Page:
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Focus Skill Level 2:

Terminate procrastination

Power up the most well researched psychological technique with tech augmentation.


Procrastination corners us into tight spots.

Wastes away our time, opportunities, and then leaves us with regret.

We have all experienced how corrosive it is.

However, it is our very human nature to avoid pain and frustration and to seek out pleasure.

The quicker the gratification, the better it is.

Not only that, when actions become knee-jerk, we don’t even think before doing them.

It almost seems as if our conscious will is offline, and as if our meagre self-control is too feeble to do anything other than letting us be carried off by a stream of consciousness.

While this might sound like a description of procrastination, it perfectly describes psychological flow - our peak mental performance.

The same human nature, emotion, desire, habit can be bent to our will, or erode our self-control in almost no time, and lead us into self-sabotaging.

So why fight against our human nature, and not use it to our advantage instead?

Emotion, desire, habit and self-control are pseudonyms for 4 brain abstract networks that neuroscientists have deciphered in recent decades.

And we are going to exploit these recently developed knowledge: “mental contrast with implementation intention” - a simple step that is proven not only to improve academic performance, but also to reduce procrastination.

The logic is pretty simple, our mental imprint of ideas, such as consequences to actions are usually in a fuzzy liquid form.

Using mental contrast would help us solidify this mental imprint, together with the emotion and desire pertaining to it, to make the decision to stop procrastination or not.

This simple step of solidifying the idea (quitting procrastinating) and an emotion (fear of regret), and a desire (craving for catharsis), put our human nature as the weapon of our choice, instead of the hurdle we need to overcome.

When the notion of the consequences of our action are in a fuzzy liquid form, it is human nature to lean toward immediate gratification.

However once emotion and desire for consequences solidify with this simple step of mental contrasting, we work human nature in our favor.

Not only that, when used together with implementation intention in a sequence, it works habit in our favor, helping us solidify notions to break the inertia and get the ball rolling to start work.

Every time we repeat this particular sequence, it gets more into our habit until it becomes intuitive.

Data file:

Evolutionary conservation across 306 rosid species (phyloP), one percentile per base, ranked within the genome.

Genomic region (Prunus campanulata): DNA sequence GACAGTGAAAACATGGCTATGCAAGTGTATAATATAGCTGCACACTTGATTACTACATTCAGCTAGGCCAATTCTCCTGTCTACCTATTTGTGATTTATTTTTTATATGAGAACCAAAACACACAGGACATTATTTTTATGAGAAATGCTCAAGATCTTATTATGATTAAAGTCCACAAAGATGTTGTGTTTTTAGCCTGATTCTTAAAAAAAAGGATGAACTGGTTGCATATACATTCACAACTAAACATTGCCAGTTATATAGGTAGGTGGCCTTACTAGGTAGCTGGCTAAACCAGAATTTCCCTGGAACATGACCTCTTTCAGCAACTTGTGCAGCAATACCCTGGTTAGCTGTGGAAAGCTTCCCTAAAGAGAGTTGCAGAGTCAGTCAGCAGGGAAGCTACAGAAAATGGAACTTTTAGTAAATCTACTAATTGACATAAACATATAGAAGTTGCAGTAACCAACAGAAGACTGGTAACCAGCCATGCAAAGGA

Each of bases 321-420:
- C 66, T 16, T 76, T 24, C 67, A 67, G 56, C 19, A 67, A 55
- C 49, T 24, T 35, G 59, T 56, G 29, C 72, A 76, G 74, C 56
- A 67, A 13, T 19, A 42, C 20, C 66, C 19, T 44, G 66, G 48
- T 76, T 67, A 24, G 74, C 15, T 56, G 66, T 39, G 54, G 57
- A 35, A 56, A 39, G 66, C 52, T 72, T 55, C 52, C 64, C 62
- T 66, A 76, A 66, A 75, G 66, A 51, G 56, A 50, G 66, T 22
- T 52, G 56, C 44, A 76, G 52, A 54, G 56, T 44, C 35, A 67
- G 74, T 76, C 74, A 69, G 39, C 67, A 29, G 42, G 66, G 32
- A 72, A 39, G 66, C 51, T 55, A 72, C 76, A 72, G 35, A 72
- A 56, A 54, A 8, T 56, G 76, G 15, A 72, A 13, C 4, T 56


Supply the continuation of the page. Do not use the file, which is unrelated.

Invest in yourself.

Practice and get this skill into your knee-jerk. 


Practice the following “If-Then” and build this Level 2 Focus Skill into your knee-jerk in 66 days, the natural habit formation lifecycle.


A: you feel that you are procrastinative, or
B: you receive a distraction streak, or
C: you receive warning on risk of Procrastinative Loop. 


Step 1: do an Anti-procrastination Self-talk.
Step 2: do a 10-min Level 2 Biofeedback Training.


If A: you feel that you are procrastinative.

The feeling of procrastination is the direct opposite of feeling in control while doing things, like making your favorite breakfast, you don’t need to think about what you should do, you just do it.

This typically happens when you anticipate effort, negative emotions or even pain. For example, starting a long and difficult task, working on something you find emotionally toilsome or are struggling with. At times, even the thought of the problem is enough to cause frustration.

This feeling of procrastination means that you not only actively avoid thinking about the problem, and are happy to be distracted, you may even proactively seek out distractions to help forget the problem at hand. For example, you might start to read irrelevant news, catch up on social media or even start to daydream, doing whatever helps you delay getting started.

What essentially happens, is “reason is the slave of the passions”. Your desire and emotion make the decisions for you, and then you rationalize afterwards. So even if you think “I have to finish up this trivial task first, to get it out of the way” or “I need to read this news to stay in the loop” sound like rational decisions, actually they are not. They are merely a reflection of priorities decided by your desire and emotion.

In contrast, when you are not in a procrastinative state, both your desire and emotion want to get the task at hand done, and you would no longer rationalize the delay, but rather see distractions as obstacles that prevent you from finishing the task. You know what you are doing, and you feel in control.


If B: you receive a distraction streak.

In FOCI, you can tell you are in this procrastinative state, when you start to form distracted streaks. This is because your focus is offline, and you are likely to have been carried away by distractions for quite some time.


Figure 1. You can tell that you are in a procrastinative state, when you start to form distracted streaks. This Deep Work Session Report shows Amy was in a procrastinative state for the first half of the 30 min session.


If C: you receive warning on risk of Procrastinative Loop.

In FOCI, you can tell you are in this procrastinative state, when you receive advance warning on the risk of Procrastinative Loop. Risk evaluation from Negative Emotion Analytics is in the orange or red region.